Electrodynamics of Convection in the Inner Magnetosphere

  1. Thomas A. Potemra
  1. R. W. Spiro and
  2. R. A. Wolf

Published Online: 21 MAR 2013

DOI: 10.1029/GM028p0247

Magnetospheric Currents

Magnetospheric Currents

How to Cite

Spiro, R. W. and Wolf, R. A. (1984) Electrodynamics of Convection in the Inner Magnetosphere, in Magnetospheric Currents (ed T. A. Potemra), American Geophysical Union, Washington, D. C.. doi: 10.1029/GM028p0247

Author Information

  1. Department of Space Physics and Astronomy, Rice University, Houston, TX 77251

Publication History

  1. Published Online: 21 MAR 2013
  2. Published Print: 1 JAN 1984

ISBN Information

Print ISBN: 9780875900551

Online ISBN: 9781118664131

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Keywords:

  • Magnetospheric currents—Congresses;
  • Plasma instabilities—Congresses

Summary

During the past ten years, substantial progress has been made in the development of quantitative models of convection in the magnetosphere and of the electrodynamic processes that couple that magnetosphere and ionosphere. These models compute electric fields, electric currents, and magnetospheric plasma distributions within the inner magnetosphere, where the flow speeds associated with convection are slow compared to the propagation speeds of waves in the magnetospheric medium, and where the magnetic field configuration can be estimated with reasonable accuracy from an independent magnetic field model.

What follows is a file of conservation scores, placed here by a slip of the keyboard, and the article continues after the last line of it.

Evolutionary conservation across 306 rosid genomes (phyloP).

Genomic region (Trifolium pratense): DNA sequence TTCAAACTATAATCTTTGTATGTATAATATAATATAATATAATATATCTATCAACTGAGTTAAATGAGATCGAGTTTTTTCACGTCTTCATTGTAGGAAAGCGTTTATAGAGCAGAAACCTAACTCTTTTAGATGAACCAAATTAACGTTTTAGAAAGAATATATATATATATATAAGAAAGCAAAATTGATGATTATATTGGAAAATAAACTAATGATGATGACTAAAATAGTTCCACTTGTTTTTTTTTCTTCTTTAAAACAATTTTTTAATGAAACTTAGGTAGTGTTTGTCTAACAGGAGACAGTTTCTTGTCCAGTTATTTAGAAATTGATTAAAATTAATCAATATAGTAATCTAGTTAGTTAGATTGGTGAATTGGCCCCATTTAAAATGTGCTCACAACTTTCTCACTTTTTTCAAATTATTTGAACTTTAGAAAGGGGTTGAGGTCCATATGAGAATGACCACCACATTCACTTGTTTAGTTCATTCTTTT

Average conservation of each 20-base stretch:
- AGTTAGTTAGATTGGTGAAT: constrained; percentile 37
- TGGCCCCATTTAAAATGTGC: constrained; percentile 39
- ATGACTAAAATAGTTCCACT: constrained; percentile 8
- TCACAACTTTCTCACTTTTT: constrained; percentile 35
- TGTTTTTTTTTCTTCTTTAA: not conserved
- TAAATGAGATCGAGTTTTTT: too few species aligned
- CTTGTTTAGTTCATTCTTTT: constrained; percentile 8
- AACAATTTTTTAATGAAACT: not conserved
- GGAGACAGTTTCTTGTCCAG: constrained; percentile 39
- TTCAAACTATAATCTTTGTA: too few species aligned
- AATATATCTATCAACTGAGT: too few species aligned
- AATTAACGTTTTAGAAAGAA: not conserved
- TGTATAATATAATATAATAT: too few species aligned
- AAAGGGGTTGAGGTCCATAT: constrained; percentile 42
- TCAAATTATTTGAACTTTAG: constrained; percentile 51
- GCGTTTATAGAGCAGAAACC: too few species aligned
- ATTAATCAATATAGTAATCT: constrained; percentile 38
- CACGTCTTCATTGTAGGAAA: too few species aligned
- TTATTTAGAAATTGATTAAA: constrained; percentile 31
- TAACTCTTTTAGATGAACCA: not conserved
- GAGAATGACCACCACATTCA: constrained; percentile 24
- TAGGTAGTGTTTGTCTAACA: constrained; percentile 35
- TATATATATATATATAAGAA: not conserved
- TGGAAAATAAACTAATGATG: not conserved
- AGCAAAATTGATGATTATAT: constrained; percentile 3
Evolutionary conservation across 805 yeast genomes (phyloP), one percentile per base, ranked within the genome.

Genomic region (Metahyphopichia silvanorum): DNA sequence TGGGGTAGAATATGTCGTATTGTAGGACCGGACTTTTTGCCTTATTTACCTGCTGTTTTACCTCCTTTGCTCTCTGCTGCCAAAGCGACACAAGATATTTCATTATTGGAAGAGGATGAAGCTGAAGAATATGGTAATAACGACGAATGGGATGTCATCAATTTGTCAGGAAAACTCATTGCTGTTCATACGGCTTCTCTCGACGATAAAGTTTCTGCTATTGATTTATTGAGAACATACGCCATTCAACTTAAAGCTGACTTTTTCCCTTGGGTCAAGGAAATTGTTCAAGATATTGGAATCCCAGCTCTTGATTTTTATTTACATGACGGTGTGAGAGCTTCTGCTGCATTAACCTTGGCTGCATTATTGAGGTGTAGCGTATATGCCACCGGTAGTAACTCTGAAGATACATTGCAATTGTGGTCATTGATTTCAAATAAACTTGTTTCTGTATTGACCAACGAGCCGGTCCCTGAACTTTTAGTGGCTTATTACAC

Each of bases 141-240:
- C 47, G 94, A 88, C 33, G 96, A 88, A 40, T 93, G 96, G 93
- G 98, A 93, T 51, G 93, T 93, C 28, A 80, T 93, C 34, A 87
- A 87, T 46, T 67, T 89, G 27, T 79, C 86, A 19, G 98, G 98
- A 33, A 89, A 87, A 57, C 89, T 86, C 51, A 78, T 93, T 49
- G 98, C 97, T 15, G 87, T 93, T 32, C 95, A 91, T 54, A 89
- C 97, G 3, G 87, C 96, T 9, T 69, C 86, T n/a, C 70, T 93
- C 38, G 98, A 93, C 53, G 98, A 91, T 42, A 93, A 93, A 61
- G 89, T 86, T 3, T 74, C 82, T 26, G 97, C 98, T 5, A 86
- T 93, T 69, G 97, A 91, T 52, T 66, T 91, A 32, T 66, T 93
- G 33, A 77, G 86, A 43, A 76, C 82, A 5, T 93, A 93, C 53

Using a computational scheme first proposed by Vasyliunas, the convection models under consideration separate the three-dimensional problem of convection in the inner magnetosphere/ionosphere into a pair of two-dimensional problems coupled by Birkeland currents flowing between the two regions. We review the logic, development, and major results of the inner magnetosphere convection model with emphasis on ionospheric and magnetospheric currents. A major theoretical result of the models has been the clarification of the relationship between the region 1/region 2 picture of field-aligned currents and the older partial ring current/tail current interruption picture of substorm dynamics.